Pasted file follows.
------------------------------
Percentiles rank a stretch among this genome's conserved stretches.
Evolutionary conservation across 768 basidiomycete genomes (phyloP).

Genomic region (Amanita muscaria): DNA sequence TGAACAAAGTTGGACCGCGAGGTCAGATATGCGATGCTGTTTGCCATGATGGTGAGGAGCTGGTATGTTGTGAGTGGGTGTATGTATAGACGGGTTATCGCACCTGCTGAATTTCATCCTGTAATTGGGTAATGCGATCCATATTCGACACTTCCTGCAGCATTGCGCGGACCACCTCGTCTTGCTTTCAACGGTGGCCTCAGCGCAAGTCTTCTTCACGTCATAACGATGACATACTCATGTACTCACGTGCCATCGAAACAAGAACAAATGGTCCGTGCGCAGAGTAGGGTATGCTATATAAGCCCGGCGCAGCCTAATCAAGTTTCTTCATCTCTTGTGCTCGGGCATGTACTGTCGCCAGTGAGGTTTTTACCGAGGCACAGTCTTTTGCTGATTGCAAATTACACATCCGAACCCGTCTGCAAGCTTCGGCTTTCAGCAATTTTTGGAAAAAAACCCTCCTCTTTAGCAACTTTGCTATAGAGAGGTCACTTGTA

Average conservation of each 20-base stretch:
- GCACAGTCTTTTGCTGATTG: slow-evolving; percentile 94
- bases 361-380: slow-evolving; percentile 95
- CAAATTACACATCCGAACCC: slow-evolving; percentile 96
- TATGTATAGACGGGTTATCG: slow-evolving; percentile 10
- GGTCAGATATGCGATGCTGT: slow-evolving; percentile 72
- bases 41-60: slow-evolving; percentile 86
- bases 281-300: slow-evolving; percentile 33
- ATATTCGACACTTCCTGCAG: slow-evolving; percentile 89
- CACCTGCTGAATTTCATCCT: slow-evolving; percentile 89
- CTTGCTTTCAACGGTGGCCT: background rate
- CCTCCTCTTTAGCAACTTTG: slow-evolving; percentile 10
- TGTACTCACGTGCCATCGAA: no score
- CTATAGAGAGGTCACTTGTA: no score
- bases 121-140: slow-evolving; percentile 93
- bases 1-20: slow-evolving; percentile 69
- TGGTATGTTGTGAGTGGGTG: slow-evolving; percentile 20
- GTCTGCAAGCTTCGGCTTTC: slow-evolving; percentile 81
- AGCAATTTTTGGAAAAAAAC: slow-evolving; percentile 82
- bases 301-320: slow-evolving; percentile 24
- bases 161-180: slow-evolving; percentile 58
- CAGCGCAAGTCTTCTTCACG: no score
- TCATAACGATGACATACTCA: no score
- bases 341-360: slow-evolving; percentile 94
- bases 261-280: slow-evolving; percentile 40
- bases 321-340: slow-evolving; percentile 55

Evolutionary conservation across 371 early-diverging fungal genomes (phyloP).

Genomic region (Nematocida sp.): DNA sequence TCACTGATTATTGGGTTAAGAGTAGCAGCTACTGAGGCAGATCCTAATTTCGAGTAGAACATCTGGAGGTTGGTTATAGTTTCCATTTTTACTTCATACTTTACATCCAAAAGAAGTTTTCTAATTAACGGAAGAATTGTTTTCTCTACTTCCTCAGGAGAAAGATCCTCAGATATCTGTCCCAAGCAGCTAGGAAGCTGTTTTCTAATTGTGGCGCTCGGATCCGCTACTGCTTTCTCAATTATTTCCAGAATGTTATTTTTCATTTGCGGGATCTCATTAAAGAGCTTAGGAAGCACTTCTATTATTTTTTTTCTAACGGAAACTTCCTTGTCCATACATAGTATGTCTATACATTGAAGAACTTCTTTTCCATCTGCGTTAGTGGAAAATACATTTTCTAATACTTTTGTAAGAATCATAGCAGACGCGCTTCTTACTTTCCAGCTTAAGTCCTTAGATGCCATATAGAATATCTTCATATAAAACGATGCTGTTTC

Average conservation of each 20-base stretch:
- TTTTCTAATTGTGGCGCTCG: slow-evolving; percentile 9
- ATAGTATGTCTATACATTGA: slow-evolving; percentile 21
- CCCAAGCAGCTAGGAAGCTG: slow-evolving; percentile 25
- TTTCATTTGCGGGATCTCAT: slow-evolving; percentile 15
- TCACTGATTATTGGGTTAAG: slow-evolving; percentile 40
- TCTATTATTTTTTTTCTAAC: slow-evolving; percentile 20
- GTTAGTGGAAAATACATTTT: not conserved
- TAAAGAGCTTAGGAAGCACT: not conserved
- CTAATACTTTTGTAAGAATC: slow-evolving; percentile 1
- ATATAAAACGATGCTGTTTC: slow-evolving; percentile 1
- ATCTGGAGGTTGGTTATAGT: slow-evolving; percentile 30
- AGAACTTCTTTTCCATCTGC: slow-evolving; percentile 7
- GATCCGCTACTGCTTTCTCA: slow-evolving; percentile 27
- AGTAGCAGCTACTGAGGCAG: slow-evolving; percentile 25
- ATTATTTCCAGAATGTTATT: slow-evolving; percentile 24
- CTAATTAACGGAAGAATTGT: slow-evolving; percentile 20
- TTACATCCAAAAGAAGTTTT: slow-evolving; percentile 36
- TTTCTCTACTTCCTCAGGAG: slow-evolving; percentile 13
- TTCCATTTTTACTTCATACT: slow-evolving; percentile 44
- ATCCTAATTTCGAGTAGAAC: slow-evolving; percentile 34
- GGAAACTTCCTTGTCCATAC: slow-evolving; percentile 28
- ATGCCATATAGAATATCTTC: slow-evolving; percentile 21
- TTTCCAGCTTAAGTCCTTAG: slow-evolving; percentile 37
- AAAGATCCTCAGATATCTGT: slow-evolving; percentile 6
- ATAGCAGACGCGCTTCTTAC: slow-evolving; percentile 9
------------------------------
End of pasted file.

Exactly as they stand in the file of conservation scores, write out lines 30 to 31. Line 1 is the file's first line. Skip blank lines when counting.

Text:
Evolutionary conservation across 371 early-diverging fungal genomes (phyloP).

Genomic region (Nematocida sp.): DNA sequence TCACTGATTATTGGGTTAAGAGTAGCAGCTACTGAGGCAGATCCTAATTTCGAGTAGAACATCTGGAGGTTGGTTATAGTTTCCATTTTTACTTCATACTTTACATCCAAAAGAAGTTTTCTAATTAACGGAAGAATTGTTTTCTCTACTTCCTCAGGAGAAAGATCCTCAGATATCTGTCCCAAGCAGCTAGGAAGCTGTTTTCTAATTGTGGCGCTCGGATCCGCTACTGCTTTCTCAATTATTTCCAGAATGTTATTTTTCATTTGCGGGATCTCATTAAAGAGCTTAGGAAGCACTTCTATTATTTTTTTTCTAACGGAAACTTCCTTGTCCATACATAGTATGTCTATACATTGAAGAACTTCTTTTCCATCTGCGTTAGTGGAAAATACATTTTCTAATACTTTTGTAAGAATCATAGCAGACGCGCTTCTTACTTTCCAGCTTAAGTCCTTAGATGCCATATAGAATATCTTCATATAAAACGATGCTGTTTC